Originally published by 2 Minute Medicine® (view original article). Reused on AccessMedicine with permission.

1. Magnetic resonance imaging with targeted and standard biopsy was non-inferior for the detection of clinically significant cancers compared to standard biopsy only.

2. The detection of clinically insignificant cancers was less in the MRI group.

Evidence Rating Level: 1 (Excellent)

Study Rundown:

Prostate cancer screening reduces prostate cancer mortality but has high rates of overdiagnosis of clinically insignificant prostate cancers. Magnetic resonance imaging (MRI) can visualize the suspicious lesions for biopsies and prevent biopsies where no visible lesions are seen. As such this study conducted a noninferiority trial between MRI-targeted biopsy with a standard biopsy and standard biopsy only for prostate screening. The primary outcome of non-inferiority was met where the percentage of clinically significant cancers was similar between the standard biopsy group and the MRI group. Furthermore, the MRI imaging group led to less clinically insignificant cancers biopsied compared to the standard biopsy group. The study was limited by the generalizability of the results as Sweden has a centralized radiologic and pathological assessment, which may not be the same in other healthcare systems. Nonetheless, the results from the study are significant as they demonstrated MRI-targeted and standard biopsy to be non-inferior to standard biopsy alone for prostate cancer screening.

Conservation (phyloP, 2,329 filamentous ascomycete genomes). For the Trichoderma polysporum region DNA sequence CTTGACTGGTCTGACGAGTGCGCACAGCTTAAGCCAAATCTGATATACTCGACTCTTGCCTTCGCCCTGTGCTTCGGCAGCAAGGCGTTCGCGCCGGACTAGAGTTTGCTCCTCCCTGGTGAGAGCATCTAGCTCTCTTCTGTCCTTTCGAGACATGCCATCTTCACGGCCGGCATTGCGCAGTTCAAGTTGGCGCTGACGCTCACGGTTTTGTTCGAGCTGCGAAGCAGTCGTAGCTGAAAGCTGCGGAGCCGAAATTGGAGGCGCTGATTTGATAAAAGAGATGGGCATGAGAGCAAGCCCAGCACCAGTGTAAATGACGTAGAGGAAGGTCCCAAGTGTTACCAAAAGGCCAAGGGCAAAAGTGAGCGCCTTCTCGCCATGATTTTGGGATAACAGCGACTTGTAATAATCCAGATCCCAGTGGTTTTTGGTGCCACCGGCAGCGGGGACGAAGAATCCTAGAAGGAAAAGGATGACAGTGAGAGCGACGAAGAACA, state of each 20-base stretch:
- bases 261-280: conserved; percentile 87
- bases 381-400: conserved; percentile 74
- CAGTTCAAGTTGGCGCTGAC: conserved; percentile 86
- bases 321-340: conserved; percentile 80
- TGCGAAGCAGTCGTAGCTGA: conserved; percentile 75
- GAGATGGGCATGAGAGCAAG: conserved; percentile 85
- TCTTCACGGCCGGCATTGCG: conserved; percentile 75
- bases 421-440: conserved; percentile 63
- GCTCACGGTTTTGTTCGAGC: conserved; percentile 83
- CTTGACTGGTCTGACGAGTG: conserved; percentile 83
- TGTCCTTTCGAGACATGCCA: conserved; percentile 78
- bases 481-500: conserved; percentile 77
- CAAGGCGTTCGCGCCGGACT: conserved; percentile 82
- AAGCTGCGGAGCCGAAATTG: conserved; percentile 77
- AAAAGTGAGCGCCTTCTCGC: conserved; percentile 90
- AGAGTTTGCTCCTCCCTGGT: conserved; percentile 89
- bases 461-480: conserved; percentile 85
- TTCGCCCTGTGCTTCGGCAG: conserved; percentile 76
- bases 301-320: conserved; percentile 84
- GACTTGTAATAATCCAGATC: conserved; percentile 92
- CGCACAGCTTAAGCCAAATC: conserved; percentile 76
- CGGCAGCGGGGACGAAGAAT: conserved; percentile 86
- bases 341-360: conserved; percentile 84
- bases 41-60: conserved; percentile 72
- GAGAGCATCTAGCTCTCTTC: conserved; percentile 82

In-Depth [randomized controlled trial]:

This population-screening, randomized control trial invited 12,750 men in Stockholm County, Sweden. Men between 50 to 74 years of age and a previous prostate biopsy more than 60 days before the invitation were included in the study. Patients who were previously diagnosed with prostate cancer or a previous prostate cancer biopsy within 60 days of the invitation were excluded from the study. Of the initial 12,750 men invited for the study, 1,532 men had PSA levels of 3 ng per milliliter or higher and were randomized in a 2:3 ratio of either standard biopsy (standard group) or MRI and proceeding with standard and targeted biopsies (MRI group), respectively. In the intention-to-treat analysis, clinically significant cancer was found in 21% of the experimental group compared to 18% in the standard group (difference, 3 percentage points; 95% confidence interval [CI], -1 to 7%; p < 0.001 for noninferiority). Clinically insignificant cancers were detected in 4% of the experimental arm compared to 12% in the standard arm (difference, -8 percentage points; 95% CI, -11 to -5). If the standard biopsy was ignored in the MRI group, the experimental group would have not met the non-inferiority criterion at the 2.5% alpha level. Overall, the addition of MRI with standard and targeted biopsy has the potential to discriminate against clinically irrelevant lesions; however, costs and availability of MRIs will be key factors in the implementation of a cost-effective prostate cancer screening program.

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